Ertz's catch and yardage stats have been stable and similar for three consecutive seasons, but last year was the first time the Eagles unlocked Ertz near the goal line as he was one of five tight ends with double-digit end-zone targets (10). The timing makes sense, as Carson Wentz 2.0 was a major upgrade from the rookie-year version. Wentz and Ertz also have a mind-meld that's unusual. It's obvious these two have spent a ton of time working together, developing the unspoken chemistry you see on Sunday. And if Nick Foles is required to play at all, that's not a concern for Ertz. The reliable tight end posted an 18-192-1 line in the playoffs, superb production on just 22 targets, when Foles replaced the injured Wentz. At 6-5, 250, Ertz, who turns 28 in November, is a safe place to park your money. Even on a Philadelphia team that spreads it around versus forcing the ball to its name players, expect Ertz to keep most of last year's touchdowns.
4.  
TE  TB
Rec
64
Rec Yds
822
Rec TD
7
Rec Avg
12.8
Rush Att
0
Rush Yds
0
Rush TD
0
Rush Avg
0.0
The Buccaneers were judicious in their usage of Howard, but the rookie made splash plays when his number was called. A mark of 16.6 YPC is snappy for any player, but especially for a rookie tight end. And Howard somehow scored six times on just 26 catches. He also deserves high marks for snagging two-thirds of his 39 targets. Howard is an elite athlete, and that might actually work against his fantasy potential a bit - unlike teammate Cameron Brate, Howard is a strong blocker and will be deployed in that role often. But if you're merely thinking about TE upside in the secondary stages of your fantasy draft, Howard is a name to underscore. He has a pedigree (the 19th overall pick in 2017) and most of his Combine stats were impressive. At the end of the day, Tampa Bay can't ignore that Howard is slightly bigger than Brate, significantly faster and has a much wider catch radius. Both Howard and Brate played for Crimson-colored colleges (Alabama and Harvard, respectively), but if we're picking between them, we'll tap the Tide for maximum upside. Just remember that both tight ends likely will face a challenge early in the year, as QB Jameis Winston will serve a suspension for the first three weeks.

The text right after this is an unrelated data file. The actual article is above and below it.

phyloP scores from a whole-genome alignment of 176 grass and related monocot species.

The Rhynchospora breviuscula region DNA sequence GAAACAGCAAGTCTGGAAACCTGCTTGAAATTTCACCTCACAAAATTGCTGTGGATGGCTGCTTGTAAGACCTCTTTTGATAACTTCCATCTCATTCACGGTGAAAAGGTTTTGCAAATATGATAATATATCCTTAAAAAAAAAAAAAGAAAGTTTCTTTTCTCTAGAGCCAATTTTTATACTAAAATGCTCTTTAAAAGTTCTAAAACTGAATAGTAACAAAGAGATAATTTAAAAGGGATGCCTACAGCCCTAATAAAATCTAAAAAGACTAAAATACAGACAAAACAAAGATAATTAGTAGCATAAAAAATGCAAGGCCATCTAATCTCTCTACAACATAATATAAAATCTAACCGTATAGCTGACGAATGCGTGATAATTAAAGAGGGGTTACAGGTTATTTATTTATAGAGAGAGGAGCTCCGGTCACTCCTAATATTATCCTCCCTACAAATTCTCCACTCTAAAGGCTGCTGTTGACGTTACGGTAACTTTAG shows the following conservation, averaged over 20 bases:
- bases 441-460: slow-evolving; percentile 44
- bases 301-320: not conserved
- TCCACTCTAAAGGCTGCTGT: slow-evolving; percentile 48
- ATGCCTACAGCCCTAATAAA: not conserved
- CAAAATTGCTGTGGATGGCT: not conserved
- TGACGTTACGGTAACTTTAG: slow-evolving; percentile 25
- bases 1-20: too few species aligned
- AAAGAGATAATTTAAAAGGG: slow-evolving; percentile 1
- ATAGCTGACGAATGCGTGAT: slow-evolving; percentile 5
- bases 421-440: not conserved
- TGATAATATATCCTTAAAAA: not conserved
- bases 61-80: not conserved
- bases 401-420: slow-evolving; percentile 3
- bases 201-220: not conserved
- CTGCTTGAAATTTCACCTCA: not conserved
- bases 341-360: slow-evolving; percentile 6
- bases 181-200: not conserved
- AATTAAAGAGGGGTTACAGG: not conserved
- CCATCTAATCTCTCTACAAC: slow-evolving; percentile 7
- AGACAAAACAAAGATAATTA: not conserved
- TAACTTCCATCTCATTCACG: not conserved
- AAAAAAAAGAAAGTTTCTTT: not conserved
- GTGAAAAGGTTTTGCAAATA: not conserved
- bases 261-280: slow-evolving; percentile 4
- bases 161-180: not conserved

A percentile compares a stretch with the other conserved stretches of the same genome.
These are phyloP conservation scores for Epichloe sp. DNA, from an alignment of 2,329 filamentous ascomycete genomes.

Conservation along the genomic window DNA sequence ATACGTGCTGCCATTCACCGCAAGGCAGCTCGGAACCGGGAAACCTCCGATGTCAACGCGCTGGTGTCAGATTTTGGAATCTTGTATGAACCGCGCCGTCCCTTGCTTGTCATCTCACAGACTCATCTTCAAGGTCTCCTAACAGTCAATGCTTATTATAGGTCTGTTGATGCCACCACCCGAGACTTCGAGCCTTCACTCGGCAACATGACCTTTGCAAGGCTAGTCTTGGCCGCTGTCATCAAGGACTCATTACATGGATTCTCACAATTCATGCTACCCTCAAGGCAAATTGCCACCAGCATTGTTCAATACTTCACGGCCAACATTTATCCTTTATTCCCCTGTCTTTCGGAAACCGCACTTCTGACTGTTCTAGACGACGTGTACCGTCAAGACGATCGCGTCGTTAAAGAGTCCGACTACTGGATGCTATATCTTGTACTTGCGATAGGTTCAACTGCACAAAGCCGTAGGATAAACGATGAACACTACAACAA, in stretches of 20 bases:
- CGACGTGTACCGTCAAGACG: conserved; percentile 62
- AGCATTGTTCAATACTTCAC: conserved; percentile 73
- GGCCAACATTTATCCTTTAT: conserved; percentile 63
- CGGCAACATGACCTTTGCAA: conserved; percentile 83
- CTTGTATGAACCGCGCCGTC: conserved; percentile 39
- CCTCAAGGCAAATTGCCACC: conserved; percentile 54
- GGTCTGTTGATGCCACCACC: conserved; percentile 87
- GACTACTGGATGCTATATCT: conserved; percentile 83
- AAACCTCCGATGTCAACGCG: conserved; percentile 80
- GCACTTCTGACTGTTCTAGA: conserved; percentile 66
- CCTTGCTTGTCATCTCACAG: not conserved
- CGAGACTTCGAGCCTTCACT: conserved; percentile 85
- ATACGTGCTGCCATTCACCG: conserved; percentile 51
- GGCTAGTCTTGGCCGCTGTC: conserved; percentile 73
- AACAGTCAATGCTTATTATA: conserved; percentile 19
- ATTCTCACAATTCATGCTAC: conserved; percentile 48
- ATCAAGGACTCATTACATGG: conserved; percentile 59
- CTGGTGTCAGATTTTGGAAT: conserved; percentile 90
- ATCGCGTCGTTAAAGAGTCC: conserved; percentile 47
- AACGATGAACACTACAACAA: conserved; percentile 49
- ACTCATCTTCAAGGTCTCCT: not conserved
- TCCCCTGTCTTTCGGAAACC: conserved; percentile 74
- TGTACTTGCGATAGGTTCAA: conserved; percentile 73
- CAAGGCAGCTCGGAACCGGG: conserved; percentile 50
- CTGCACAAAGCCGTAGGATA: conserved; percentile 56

5.  
TE  LAC
Rec
67
Rec Yds
799
Rec TD
6
Rec Avg
11.9
Rush Att
0
Rush Yds
0
Rush TD
0
Rush Avg
0.0
Henry was merely the TE13 in standard scoring leagues last season, despite four games missed and the presence of Antonio Gates. In 2018, It looked like we would finally get to see what Henry can do without Gates getting in the way. Alas, the 23-year-old tore his ACL in May during OTAs, thus stalling his emergence as the Chargers' undisputed go-to tight end. Assuming a full recovery, Henry's career stats (81-1057-12) probably illustrate what he could do at his peak in a few seasons. That production came on a modest 115 targets, the number you'd expect a top-notch tight end to receive. The timing of Henry's injury should allow him to be healthy in advance of the 2019 campaign, at which point he'll look to pick up where he left off.